When Taylor DeCosta was in culinary school at Orange Coast College in Costa Mesa, she was invited to audition to work as a personal chef for an unknown client. When she arrived for the interview, the person looking to hire was none other than Kobe Bryant.
“I was so nervous. I was, like, 25,” recalls DeCosta, now 32. “It was so surreal.”
She landed the job and went on to work for Bryant and his family for nearly a year. “It was really wonderful,” says DeCosta, who’s prevented by an NDA from going into further detail about working for the late basketball great. “It really started my love of custom cooking.”
DeCosta went on to serve as a private chef to other Southern California notables. Then, in 2016, she was planning her wedding and in need of extra work to pay for her bridal gown. A friend connected her with Newport Beach entrepreneur/philanthropists Alan and Twila True, who were looking for a chef to prepare and drop off healthy meals. It quickly became clear that DeCosta had the seed of a business that would cover the cost of her dress—and then some.
“The Trues just started telling their friends,” she says. “After a few more weeks, I had to hire my first employee.”
She and husband, Mike, launched Taylor Made Cuisine soon after. The company now has a full-time staff of 24 and recently expanded to a second prep facility in Irvine. After seeing steady growth for the first few years, business doubled overnight during the pandemic. Meals are delivered weekly to customers—among them professional athletes, stars like Christina Hendricks, Beverly Hills execs, and regular folks in Los Angeles and Orange County looking to eat well with ease. People can order three to seven days of meals per week, opting for one to three meals per day, plus snacks and desserts. The company accommodates a wide variety of special diets, from keto to low-FODMAP. Ingredients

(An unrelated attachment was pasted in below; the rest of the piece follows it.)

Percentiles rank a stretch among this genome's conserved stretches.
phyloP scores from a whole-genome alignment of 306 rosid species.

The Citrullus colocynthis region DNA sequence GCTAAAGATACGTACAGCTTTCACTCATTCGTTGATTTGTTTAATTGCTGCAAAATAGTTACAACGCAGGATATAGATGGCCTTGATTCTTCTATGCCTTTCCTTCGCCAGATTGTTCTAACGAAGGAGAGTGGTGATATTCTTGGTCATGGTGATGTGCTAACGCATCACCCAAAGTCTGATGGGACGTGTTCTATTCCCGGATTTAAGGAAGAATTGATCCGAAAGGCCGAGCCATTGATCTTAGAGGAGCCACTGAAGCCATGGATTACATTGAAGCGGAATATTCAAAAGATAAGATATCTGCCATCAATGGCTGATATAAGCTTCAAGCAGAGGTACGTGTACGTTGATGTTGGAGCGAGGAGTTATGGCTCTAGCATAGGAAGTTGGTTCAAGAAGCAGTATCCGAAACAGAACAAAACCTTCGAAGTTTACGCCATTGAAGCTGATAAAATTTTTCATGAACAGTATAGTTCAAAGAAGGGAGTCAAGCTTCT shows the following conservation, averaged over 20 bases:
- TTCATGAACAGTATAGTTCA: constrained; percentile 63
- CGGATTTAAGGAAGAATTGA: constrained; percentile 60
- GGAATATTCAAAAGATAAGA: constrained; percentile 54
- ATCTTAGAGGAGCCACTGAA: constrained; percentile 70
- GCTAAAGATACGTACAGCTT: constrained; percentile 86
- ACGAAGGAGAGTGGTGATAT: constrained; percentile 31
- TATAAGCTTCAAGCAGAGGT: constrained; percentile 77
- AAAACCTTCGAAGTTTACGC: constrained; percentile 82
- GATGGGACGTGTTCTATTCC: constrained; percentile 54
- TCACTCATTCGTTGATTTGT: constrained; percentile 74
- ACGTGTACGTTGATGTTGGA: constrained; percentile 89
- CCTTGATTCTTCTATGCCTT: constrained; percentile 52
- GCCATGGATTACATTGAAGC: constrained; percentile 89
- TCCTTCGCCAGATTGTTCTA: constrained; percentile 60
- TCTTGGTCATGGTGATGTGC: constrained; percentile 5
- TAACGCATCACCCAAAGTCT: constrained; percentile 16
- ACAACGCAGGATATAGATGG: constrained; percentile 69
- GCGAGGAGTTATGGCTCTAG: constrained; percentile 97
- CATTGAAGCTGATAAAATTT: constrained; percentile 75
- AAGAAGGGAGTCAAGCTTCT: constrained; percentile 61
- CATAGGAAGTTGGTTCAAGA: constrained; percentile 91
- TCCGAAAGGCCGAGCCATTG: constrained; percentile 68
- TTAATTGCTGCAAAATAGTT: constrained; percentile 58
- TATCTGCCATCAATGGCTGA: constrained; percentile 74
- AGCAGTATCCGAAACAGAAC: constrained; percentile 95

are mostly organic, and meals, like a fried brown rice, are prepared simply but flavorfully, making them a more wholesome option than restaurant takeout.
Some customers are actively looking to lose weight. Others just want to be healthy but don’t want to have to think about what they should actually consume. “For the most part,” DeCosta says, “people don’t even know what they’re supposed to be eating.”
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